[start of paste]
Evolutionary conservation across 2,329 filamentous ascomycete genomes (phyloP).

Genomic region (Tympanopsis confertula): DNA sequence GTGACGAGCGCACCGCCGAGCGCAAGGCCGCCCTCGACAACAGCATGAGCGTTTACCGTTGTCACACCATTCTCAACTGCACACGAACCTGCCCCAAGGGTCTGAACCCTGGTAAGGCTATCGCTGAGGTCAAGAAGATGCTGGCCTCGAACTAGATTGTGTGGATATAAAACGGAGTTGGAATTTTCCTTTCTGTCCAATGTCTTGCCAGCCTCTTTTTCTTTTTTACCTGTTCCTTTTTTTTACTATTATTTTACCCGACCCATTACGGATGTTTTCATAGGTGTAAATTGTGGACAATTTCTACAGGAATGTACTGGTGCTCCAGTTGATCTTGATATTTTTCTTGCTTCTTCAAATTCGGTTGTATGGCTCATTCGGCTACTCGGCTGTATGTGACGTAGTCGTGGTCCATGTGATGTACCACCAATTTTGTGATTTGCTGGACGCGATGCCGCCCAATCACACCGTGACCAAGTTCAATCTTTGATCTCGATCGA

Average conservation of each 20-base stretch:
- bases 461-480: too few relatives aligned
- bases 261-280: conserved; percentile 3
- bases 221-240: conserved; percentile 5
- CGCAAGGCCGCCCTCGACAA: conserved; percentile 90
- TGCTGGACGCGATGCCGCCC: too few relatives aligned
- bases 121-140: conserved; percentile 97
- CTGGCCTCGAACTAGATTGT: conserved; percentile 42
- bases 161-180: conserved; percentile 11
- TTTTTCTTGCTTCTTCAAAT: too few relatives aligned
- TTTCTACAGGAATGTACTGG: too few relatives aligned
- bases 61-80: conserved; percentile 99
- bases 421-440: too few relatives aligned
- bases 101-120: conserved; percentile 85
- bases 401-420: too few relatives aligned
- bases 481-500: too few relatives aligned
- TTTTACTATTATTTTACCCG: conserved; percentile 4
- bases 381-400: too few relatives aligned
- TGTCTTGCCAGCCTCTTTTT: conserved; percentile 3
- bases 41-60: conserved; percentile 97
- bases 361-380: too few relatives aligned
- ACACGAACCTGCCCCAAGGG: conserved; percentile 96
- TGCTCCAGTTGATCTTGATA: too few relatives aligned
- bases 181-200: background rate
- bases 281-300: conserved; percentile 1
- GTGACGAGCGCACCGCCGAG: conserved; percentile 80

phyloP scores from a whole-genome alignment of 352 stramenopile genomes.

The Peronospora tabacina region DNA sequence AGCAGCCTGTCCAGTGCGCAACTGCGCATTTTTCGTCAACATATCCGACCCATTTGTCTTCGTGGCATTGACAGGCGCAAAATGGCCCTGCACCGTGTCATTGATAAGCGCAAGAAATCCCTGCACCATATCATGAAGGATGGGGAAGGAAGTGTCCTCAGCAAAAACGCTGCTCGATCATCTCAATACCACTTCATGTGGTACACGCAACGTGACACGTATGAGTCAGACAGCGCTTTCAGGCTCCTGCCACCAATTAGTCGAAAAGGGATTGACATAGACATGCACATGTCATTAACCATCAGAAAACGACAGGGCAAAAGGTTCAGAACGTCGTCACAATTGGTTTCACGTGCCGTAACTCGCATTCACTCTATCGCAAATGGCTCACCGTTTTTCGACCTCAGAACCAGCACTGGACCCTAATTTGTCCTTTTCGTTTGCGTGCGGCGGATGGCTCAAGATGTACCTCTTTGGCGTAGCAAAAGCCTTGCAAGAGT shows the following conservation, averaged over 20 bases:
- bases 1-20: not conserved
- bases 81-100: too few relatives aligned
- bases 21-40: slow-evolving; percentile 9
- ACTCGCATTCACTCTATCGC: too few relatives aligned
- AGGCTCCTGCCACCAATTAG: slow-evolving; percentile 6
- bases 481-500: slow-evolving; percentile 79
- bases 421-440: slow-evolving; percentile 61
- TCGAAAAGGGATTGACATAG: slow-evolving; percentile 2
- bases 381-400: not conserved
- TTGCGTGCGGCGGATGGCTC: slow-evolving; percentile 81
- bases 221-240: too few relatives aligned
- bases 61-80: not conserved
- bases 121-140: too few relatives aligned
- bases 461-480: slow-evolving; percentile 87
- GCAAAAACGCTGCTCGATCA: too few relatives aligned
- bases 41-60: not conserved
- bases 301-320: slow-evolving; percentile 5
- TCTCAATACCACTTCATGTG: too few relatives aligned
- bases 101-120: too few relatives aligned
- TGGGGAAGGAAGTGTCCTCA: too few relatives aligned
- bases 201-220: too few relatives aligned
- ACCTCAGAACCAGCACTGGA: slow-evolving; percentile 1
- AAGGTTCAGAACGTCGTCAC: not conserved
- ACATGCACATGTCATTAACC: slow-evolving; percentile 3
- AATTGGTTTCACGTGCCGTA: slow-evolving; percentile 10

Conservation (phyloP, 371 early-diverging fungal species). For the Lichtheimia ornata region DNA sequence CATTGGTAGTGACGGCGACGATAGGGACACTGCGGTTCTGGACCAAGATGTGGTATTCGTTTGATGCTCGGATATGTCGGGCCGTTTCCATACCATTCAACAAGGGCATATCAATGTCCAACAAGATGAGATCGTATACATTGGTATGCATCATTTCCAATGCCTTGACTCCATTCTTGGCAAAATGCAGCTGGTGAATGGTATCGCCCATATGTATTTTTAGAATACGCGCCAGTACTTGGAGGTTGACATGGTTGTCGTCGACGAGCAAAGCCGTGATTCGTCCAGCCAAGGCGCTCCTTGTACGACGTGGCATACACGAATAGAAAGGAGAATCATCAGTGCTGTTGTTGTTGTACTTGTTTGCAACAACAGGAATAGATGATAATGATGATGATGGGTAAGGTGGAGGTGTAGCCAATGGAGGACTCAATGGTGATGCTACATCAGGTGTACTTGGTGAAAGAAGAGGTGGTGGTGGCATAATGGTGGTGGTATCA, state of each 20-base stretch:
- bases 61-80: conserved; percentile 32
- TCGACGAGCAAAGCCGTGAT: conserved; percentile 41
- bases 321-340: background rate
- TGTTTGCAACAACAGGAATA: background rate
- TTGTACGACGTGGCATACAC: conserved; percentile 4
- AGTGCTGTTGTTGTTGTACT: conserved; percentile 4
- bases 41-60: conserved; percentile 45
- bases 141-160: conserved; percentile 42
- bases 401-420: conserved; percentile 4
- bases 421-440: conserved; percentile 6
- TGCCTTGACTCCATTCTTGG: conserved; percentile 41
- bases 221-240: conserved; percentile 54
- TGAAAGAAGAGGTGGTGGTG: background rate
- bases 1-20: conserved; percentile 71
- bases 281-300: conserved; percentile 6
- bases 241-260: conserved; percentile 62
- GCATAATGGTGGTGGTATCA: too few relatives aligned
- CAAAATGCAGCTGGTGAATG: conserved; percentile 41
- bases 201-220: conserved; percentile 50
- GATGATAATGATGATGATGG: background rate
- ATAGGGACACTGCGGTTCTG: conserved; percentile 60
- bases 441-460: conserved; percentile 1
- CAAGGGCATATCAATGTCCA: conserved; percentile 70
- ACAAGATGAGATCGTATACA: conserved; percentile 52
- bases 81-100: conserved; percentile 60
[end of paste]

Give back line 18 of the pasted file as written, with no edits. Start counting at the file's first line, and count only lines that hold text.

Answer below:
- bases 481-500: too few relatives aligned